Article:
Six days later, Jesus took with him Peter and James and his brother John and led them up a high mountain, by themselves. And he was transfigured before them, and his face shone like the sun, and his clothes became dazzling white. Suddenly there appeared to them Moses and Elijah, talking with him. Then Peter said to Jesus, “Lord, it is good for us to be here; if you wish, I will make three dwellings here, one for you, one for Moses, and one for Elijah.” While he was still speaking, suddenly a bright cloud overshadowed them, and from the cloud a voice said, “This is my Son, the Beloved; with him I am well pleased; listen to him!” When the disciples heard this, they fell to the ground and were overcome by fear. But Jesus came and touched them, saying, “Get up and do not be afraid.” And when they looked up, they saw no one except Jesus himself alone.
As they were coming down the mountain, Jesus ordered them, “Tell no one about the vision until after the Son of Man has been raised from the dead.” (Matt. 17:1-9 NRSV)
Have you ever noticed the number of important things in the Bible that happen on a mountaintop?
We have examples in our readings today. In our first reading, we heard the story of Moses receiving the ten commandments from God. On the mountaintop.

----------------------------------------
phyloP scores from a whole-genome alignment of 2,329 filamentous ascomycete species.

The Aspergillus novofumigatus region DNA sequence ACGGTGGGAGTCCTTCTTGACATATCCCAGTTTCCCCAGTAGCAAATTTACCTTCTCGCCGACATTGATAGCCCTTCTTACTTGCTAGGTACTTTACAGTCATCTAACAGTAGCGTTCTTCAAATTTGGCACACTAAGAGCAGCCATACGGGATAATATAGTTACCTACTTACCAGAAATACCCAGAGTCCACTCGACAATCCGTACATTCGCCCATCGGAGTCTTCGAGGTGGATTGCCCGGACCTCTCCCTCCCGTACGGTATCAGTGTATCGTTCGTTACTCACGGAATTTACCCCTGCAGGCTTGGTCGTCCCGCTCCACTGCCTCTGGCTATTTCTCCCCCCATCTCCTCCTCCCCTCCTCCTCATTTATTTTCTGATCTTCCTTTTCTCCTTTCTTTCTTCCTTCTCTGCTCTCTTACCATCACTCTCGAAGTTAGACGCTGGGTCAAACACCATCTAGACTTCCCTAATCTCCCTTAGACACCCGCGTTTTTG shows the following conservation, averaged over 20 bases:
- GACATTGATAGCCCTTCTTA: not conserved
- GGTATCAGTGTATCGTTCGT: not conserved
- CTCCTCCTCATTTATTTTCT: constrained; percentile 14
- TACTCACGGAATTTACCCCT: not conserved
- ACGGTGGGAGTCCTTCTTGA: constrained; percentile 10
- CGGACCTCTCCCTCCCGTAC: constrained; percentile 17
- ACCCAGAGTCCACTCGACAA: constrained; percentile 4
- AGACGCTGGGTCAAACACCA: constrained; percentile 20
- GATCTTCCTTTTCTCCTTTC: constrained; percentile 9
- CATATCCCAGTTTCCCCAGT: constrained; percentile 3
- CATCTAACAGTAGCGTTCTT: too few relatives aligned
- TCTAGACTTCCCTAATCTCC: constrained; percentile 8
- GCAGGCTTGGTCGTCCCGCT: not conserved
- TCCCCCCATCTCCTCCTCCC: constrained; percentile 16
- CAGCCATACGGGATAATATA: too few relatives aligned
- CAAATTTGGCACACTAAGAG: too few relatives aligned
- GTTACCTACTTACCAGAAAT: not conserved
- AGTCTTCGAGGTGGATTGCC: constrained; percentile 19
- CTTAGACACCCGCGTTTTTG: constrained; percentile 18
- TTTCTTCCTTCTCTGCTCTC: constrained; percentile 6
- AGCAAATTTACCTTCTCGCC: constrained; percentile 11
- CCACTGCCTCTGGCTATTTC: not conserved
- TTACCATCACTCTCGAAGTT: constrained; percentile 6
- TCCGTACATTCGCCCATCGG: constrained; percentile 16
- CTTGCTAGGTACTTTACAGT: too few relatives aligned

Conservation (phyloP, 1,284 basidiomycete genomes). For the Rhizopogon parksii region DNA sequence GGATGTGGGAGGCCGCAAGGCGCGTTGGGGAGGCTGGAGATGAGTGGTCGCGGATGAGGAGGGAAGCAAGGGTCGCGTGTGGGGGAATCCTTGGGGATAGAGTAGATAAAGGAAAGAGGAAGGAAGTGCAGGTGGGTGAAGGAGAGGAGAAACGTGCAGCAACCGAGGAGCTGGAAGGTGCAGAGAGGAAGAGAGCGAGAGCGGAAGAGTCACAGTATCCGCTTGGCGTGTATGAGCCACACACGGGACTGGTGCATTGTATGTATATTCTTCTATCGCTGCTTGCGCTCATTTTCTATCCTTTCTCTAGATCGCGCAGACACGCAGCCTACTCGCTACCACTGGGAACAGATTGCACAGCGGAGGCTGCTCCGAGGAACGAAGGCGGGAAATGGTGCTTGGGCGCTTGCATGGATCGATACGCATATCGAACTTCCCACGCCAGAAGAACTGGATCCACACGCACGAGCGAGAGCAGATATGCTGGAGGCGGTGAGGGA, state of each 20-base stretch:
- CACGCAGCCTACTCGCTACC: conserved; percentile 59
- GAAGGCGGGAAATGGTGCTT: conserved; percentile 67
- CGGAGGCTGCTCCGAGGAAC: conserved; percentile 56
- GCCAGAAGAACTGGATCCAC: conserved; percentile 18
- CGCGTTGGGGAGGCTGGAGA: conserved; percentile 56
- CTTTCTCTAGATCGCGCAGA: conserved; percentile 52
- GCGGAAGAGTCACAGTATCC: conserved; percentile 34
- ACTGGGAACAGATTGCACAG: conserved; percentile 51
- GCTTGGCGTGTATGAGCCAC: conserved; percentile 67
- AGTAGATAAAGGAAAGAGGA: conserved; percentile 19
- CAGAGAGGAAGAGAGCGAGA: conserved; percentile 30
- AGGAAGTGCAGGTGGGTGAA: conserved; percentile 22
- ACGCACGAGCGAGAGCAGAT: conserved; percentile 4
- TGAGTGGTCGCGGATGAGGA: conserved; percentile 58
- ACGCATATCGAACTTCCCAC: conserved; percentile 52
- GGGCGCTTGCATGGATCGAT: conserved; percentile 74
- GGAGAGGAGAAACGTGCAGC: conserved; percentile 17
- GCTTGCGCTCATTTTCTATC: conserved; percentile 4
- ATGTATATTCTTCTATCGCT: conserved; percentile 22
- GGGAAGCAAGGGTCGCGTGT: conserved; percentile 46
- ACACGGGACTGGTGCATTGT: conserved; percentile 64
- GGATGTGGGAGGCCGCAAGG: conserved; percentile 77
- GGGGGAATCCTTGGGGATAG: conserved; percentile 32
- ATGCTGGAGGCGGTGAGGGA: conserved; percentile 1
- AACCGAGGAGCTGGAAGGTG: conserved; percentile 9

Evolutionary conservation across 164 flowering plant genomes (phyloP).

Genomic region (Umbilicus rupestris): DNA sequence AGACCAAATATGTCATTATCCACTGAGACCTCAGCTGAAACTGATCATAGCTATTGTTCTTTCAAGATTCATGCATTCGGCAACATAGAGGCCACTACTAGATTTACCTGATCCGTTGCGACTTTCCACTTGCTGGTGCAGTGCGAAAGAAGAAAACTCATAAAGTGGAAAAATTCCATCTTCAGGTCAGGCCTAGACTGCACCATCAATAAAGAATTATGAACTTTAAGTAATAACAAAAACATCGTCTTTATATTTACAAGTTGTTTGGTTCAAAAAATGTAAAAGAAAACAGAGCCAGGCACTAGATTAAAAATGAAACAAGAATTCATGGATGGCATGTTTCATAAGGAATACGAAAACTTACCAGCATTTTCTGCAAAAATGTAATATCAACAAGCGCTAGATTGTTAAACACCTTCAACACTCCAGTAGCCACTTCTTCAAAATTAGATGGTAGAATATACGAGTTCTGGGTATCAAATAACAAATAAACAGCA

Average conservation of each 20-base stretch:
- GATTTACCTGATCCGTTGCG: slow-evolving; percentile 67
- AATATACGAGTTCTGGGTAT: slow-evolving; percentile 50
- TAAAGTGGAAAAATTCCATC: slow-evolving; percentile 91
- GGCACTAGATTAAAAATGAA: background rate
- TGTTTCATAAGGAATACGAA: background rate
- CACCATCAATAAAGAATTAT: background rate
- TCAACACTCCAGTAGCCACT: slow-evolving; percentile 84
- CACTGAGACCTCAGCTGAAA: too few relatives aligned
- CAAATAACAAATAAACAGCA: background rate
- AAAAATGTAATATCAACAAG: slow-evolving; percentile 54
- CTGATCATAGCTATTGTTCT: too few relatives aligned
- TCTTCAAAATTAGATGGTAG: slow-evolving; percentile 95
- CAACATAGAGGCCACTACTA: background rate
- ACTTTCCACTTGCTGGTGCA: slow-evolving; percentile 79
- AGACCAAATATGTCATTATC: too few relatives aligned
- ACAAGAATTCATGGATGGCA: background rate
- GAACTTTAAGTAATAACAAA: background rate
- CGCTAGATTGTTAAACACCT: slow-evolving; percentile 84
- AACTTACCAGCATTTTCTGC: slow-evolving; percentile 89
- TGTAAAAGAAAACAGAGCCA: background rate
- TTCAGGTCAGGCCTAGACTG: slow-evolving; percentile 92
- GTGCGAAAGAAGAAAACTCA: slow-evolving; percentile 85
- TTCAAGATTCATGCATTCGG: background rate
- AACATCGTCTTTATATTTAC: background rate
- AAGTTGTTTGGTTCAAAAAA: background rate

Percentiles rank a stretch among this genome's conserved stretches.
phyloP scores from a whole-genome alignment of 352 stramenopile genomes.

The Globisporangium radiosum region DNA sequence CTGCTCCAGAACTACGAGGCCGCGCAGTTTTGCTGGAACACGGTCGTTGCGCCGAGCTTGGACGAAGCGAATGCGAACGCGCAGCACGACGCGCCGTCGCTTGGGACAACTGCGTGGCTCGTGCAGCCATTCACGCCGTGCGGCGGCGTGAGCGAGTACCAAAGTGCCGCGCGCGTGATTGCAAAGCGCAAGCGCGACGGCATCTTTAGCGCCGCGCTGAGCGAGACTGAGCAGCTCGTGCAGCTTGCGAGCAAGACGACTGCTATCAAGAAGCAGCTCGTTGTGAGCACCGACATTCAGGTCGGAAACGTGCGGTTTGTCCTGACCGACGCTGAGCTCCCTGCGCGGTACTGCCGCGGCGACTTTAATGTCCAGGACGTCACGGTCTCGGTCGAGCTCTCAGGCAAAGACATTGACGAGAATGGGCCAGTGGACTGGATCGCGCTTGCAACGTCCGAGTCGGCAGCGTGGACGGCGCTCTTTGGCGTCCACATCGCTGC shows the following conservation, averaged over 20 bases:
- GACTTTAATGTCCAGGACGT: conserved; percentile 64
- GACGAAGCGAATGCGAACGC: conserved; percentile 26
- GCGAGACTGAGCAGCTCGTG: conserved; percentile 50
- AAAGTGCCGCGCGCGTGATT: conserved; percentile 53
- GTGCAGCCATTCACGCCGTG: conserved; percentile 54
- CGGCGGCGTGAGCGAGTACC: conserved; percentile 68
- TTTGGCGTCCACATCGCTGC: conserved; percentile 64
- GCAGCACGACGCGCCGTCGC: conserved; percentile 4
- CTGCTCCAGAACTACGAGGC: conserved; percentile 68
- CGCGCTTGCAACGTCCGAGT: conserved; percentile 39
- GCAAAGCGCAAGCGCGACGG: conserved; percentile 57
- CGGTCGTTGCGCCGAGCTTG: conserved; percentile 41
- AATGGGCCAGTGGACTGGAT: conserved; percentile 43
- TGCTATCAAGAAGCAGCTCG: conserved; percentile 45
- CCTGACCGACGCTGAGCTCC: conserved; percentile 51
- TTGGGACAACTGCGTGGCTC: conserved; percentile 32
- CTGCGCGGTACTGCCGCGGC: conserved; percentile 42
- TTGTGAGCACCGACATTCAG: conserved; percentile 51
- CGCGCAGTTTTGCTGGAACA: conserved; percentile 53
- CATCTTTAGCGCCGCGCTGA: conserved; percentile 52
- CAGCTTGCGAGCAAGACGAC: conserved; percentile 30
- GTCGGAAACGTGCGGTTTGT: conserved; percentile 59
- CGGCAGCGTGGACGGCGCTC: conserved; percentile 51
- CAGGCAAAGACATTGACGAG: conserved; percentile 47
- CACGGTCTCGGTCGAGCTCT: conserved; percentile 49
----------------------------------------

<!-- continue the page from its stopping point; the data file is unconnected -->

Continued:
In the psalm--a psalm that celebrates the enthronement of a king, we heard where God crowns God’s king. On the mountaintop.
Even, over the past few weeks, where we’ve heard Jesus lay out a vision of God’s kingdom and the place and role of disciples in that kingdom, where did it happen? Yes, on the mountaintop.
Over and over again throughout Scripture, we have stories of these important events that happen on mountaintops. And, do you notice that almost always, it is after these mountaintop experiences happen, that we see change. Whether it is a change in situation, a change in direction, a change in relationship--nearly always, it seems, there is change.
In the chapters leading up to our Gospel lesson today, Jesus has been preparing his disciples for the coming change. He’s instructed them and sent them out on a first time mission experience. He’s mourned the death of John the Baptist with them. He’s continued to heal and to proclaim the coming of God’s kingdom. He’s continued to teach the disciples and to more fully prepare them to go out into the world. And he’s been challenging the status quo, angering many of the Pharisees and Sadducees--Jewish leaders in the temple and synagogues.
Then, comes Chapter 16--the chapter just before our text today. In verse 21 of this chapter, we read that “from that time, Jesus began to show his disciples that he had to go to Jerusalem and suffer many things...and that he had to be killed and raised on the third day.”
And Peter--you just can help but love Peter, can you? Because when Jesus tells them what is going to happen, Peter says “No way! No way will this happen to you, Jesus!”
Then, this mountaintop experience. This Transfiguration. This appearance by God who, once again as at Jesus’ baptism, says, “Yes, this is my Son. I love him. I am pleased by him. Listen to him!”